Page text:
Won may put firms’ ratings under threat

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Won may put firms’ ratings under threat

Local companies could have their credit ratings lowered this year due to the impact of the recession and the fast-rising Korean won against the U.S. greenback.

“For Korea, Moody’s expects downward rating pressure on private sector companies in general, mainly driven by a sluggish housing market and subdued private consumption, the won’s appreciation and the aggressive investment strategies of Korean firms, despite the limited financial cushions for their rating levels,” Moody’s warned in a report released yesterday.

This contrasts with the situation in other Asian economies but not Japan.

“Moody’s expects fewer negative rating actions for corporations in Asia in 2013 versus 2012, based on our central macroeconomic scenario that the Asian region (ex-Japan) as a whole, will significantly outperform the weak global economy,” said Clara Lau, a Moody’s group credit officer.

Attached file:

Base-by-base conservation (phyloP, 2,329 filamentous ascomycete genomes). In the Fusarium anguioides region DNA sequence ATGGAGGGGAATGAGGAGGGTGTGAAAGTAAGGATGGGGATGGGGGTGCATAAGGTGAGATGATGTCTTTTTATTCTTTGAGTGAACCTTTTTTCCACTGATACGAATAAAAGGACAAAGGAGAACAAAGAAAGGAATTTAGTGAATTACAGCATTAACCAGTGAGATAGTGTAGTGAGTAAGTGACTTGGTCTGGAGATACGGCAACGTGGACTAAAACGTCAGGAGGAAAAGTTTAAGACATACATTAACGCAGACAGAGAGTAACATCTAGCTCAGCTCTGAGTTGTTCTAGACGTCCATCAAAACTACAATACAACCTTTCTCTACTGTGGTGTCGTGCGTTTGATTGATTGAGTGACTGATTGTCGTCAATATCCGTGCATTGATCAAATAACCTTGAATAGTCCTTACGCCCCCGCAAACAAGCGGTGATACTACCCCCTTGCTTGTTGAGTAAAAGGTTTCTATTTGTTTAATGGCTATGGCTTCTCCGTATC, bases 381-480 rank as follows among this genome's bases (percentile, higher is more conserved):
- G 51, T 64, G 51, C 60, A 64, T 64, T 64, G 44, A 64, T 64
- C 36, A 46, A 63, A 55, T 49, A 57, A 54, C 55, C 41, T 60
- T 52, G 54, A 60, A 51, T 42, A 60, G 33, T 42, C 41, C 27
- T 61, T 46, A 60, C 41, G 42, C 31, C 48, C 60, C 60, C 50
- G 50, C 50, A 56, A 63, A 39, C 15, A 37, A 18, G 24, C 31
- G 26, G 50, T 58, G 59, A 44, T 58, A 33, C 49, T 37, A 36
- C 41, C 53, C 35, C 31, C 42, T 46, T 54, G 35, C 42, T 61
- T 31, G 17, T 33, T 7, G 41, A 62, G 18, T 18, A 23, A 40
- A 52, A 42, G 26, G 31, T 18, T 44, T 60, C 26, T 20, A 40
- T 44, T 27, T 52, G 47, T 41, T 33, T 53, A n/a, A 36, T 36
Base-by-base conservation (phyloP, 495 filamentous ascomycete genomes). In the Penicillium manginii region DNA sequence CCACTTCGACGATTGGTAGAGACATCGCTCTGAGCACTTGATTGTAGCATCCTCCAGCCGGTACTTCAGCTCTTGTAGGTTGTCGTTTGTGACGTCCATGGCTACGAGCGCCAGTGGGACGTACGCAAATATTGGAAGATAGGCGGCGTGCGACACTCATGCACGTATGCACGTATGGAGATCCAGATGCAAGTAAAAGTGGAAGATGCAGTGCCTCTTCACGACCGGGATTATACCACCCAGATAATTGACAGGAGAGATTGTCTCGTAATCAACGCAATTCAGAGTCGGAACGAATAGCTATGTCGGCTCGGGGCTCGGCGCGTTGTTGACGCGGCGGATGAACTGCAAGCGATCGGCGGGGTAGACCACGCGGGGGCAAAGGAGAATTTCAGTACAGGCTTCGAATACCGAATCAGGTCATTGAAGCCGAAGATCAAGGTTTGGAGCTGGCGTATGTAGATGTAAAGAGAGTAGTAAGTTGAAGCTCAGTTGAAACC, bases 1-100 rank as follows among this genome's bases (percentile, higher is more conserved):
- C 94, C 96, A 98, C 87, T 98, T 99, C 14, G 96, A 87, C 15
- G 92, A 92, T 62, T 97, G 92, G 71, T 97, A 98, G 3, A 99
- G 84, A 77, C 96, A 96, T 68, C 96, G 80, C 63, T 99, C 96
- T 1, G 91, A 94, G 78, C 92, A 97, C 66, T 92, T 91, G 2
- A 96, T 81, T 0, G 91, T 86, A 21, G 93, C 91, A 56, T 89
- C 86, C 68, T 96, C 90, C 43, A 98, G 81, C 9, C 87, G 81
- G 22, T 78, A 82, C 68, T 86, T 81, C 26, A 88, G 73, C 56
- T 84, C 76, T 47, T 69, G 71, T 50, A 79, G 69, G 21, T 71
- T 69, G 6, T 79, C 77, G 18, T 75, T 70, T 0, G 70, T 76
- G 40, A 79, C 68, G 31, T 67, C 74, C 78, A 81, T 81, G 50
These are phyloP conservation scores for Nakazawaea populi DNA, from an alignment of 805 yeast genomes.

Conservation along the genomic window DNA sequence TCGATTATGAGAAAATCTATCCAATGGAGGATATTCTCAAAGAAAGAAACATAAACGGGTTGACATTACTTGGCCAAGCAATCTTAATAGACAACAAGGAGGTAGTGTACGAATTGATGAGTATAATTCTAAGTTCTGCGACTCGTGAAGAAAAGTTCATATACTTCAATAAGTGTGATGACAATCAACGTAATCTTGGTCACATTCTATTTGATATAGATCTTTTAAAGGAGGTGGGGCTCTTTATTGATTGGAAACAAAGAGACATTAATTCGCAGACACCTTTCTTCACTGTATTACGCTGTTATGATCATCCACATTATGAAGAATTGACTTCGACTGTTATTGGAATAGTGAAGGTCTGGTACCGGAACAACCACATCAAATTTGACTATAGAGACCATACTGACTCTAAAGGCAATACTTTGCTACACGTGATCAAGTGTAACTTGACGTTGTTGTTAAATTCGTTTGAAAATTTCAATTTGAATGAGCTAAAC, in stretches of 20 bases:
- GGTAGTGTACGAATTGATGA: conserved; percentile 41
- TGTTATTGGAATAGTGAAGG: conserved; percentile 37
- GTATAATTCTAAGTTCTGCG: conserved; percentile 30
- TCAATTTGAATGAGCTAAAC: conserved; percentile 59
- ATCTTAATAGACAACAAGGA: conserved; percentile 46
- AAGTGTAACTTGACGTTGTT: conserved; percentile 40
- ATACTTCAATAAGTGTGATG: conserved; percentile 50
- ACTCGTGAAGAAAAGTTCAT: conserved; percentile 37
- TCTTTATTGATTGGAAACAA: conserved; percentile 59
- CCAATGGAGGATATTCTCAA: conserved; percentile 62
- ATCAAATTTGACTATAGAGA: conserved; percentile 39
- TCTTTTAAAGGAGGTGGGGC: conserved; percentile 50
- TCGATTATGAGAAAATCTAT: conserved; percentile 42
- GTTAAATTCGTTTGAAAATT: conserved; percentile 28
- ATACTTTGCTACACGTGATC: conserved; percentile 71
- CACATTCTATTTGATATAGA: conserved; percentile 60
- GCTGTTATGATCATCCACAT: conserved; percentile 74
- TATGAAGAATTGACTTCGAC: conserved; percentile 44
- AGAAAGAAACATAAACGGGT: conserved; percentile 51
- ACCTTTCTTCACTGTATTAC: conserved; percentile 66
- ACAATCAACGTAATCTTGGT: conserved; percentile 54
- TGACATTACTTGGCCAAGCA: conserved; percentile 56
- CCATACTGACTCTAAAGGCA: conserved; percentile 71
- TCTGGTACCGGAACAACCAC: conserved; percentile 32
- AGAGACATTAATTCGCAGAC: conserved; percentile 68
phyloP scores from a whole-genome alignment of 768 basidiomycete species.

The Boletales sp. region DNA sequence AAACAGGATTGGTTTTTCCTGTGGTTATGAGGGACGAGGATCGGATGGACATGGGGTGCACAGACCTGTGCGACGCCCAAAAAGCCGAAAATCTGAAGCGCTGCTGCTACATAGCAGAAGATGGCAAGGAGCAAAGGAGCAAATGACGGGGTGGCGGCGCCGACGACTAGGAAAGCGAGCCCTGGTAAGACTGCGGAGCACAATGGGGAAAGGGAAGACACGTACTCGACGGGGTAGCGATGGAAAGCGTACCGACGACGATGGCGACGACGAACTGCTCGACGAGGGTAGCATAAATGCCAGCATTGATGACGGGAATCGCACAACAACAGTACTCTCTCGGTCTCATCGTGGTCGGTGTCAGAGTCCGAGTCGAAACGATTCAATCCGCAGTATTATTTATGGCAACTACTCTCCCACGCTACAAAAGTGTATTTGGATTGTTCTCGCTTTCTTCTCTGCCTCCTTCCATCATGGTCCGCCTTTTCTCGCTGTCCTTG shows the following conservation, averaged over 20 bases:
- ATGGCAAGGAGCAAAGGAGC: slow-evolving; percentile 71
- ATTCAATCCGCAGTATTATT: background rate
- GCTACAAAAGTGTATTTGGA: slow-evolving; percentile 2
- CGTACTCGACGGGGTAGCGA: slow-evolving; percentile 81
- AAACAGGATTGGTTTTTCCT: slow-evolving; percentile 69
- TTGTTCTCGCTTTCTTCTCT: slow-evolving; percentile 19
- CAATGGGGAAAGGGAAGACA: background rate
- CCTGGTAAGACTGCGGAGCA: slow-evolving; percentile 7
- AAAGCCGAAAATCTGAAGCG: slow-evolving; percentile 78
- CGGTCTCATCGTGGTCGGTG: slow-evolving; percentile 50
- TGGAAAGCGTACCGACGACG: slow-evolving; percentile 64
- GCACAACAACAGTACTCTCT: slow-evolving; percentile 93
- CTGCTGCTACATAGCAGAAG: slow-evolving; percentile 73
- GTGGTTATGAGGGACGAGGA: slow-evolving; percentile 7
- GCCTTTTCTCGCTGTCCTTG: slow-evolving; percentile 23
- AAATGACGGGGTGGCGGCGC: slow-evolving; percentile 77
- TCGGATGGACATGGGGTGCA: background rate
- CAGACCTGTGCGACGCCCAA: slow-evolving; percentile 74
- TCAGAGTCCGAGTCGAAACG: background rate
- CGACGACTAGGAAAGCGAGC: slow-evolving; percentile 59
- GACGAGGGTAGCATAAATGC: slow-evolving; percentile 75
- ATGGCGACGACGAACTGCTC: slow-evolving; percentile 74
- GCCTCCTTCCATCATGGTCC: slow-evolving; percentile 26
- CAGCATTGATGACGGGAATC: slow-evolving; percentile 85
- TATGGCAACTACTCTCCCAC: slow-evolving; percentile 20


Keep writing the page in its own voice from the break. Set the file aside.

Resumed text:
“Moody’s expectation that economic conditions will be largely unchanged in 2013 suggests a gradual shift towards more stable rating trends overall, and modest improvements in the credit trends for some industries,” Lau added.

The report said in recent months key sectors in China have shown signs of resurgence, such as improvements in property prices and retail sales.

The credit rating agency speculated that China may post economic growth of between 7 and 8 percent next year. Last year, it expanded 7.8 percent. This marked the first time in 12 years it has dipped below 8 percent. However, it still beat an early target of 7.5 percent. The better-than-expected growth was largely thanks to a nascent recovery in the fourth quarter.

The report said the ratings of Chinese companies would stabilize thanks to ample market liquidity, modest sales growth and more public investment in infrastructure projects.

Indonesia and India will remain almost the same as last year as they are underpinned by economic growth.

But the report warned that Indian companies will still face weak infrastructure support and regulatory constraints.

By Lee Ho-jeong [ojlee82@joongang.co.kr]

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